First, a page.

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Europe Spent USD 69.6 Billion On Telecoms M&A Last Year, How Will 2019 Fare

The total value of mergers and acquisitions announced in the telecoms sector in Europe in 2018 was the largest in four years and indications are that the broader TMT sector in EMEA has strong investment potential going forward, but if you’re looking for a return to widespread consolidation in the telco space you could be disappointed.

The value of European telecoms M&A deals totaled USD 69.6 billion last year, the highest level since 2014, albeit still some way behind the USD 94.8 billion figure reported four years ago, according to new data from research firm Mergermarket. The numbers were buoyed in no small part by Vodafone’s USD 21.8 billion acquisition of Liberty Global’s Central and Eastern European assets and the $10.5 billion investment group takeover of Denmark’s TDC.

However, despite the uptick, it is notable that significant M&A moves are still lacking in Europe compared with a few years ago, when industry watchers and telecoms executives were philosophizing on a future in which the number of competing network operators in Europe would be reduced to just a handful, creating a defragmented market akin to the telecoms promised land of the US.

It’s tempting to blame the EU…although please don’t make any judgments about my political leanings based on that statement.

It was in 2015 that the then recently-appointed European competition commissioner Margrethe Vestager shocked the industry by blocking the proposed merger between TeliaSonera and Telenor in Denmark on competition grounds that many argued were unfounded. That decision set a precedent; the EU put the kibosh on a planned merger between O2 and 3 in the UK the following year and there have been only a handful of significant M&A announcements since.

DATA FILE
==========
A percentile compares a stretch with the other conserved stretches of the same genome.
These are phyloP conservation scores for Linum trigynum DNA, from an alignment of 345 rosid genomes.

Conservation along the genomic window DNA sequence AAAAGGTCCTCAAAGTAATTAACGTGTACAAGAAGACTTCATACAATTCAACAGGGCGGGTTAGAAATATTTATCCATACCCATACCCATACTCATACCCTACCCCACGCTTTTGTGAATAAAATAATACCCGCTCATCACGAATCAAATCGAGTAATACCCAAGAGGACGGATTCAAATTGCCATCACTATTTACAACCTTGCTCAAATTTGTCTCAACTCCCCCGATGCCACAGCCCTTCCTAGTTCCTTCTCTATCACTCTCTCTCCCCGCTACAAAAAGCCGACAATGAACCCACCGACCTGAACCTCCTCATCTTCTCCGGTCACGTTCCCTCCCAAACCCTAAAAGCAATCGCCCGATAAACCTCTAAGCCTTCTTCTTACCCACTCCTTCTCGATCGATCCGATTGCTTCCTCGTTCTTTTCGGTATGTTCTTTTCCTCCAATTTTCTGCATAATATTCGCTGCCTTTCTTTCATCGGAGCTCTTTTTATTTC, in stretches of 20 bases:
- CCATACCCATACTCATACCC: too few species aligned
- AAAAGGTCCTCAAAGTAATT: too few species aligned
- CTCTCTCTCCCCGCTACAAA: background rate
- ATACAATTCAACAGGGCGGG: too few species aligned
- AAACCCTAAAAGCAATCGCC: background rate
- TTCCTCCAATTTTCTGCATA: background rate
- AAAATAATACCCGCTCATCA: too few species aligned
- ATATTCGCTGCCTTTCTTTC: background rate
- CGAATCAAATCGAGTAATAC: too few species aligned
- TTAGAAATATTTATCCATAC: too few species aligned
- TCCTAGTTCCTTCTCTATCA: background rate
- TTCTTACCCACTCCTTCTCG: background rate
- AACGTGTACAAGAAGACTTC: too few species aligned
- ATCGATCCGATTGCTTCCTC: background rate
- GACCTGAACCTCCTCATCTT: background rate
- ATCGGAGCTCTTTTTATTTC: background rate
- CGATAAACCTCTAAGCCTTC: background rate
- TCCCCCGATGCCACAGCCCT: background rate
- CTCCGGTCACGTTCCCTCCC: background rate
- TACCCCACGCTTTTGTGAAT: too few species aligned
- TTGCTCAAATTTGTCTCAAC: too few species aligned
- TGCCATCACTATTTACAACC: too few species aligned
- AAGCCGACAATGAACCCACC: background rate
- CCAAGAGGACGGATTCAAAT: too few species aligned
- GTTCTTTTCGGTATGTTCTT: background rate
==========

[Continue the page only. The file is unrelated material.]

On a related note, the UK’s planned exit from the EU is also having an impact on M&A in all sectors. “Prolonged uncertainty regarding the future relationship between the UK and the rest of the EU has caused a noticeable slowdown in M&A activity,” Mergermarket analysts noted earlier this month. “The looming threat of a no deal [Brexit] scenario could see continued subdued activity in 2019,” they warned, prior to Tuesday’s defeat in parliament for the UK government, which is currently commanding endless column inches as eager hacks feel the hand of history on their shoulders. As it stands, uncertainty still abounds and uncertainty remains the enemy of investment.

That said, Mergermarket’s latest M&A Heat Map, which tracks potential M&A activity across the EMEA region, shows that the hottest spot for deals in the coming months is likely to be the TMT sector in the UK and Ireland. That chart was published in August, amidst frenzied Brexit speculation, so its predictions are likely still valid.

Furthermore, there are indications from Brussels that in-market consolidation is no longer taboo.

Late last year the European Commission gave unconditional approval to Deutsche Telekom’s takeover of Tele2 in the Netherlands, despite potential competition concerns. Suggestions of political machinations aside, that green light potentially opens the way to increased M&A activity in the 27-member bloc.

But while deals will undoubtedly come, significant changes to the European telco landscape in the near future are unlikely.

Mergermarket noted the following in its assessment of 2018: “Rising protectionism, government intervention, and continued uncertainty have all undoubtedly caused firms to reconsider high-profile investments.” These are not hurdles that will be easily overcome. Mobile operators have bought up fixed assets in a number of markets in recent years, Vodafone’s ongoing Liberty Global deal being the latest example, but there are still too many barriers to the big national incumbents participating in big M&A deals.

However, telecoms is still an attractive proposition to investors, as demonstrated by TDC’s takeover by a group comprising Maquarie and three pension funds, and Telenor’s successful sale of its CEE operations to private investment group PPF, both of which took place this year.

Market-altering consolidation may not be on the cards, but there are parties willing to get the chequebook out for the right asset.―Telecom TV

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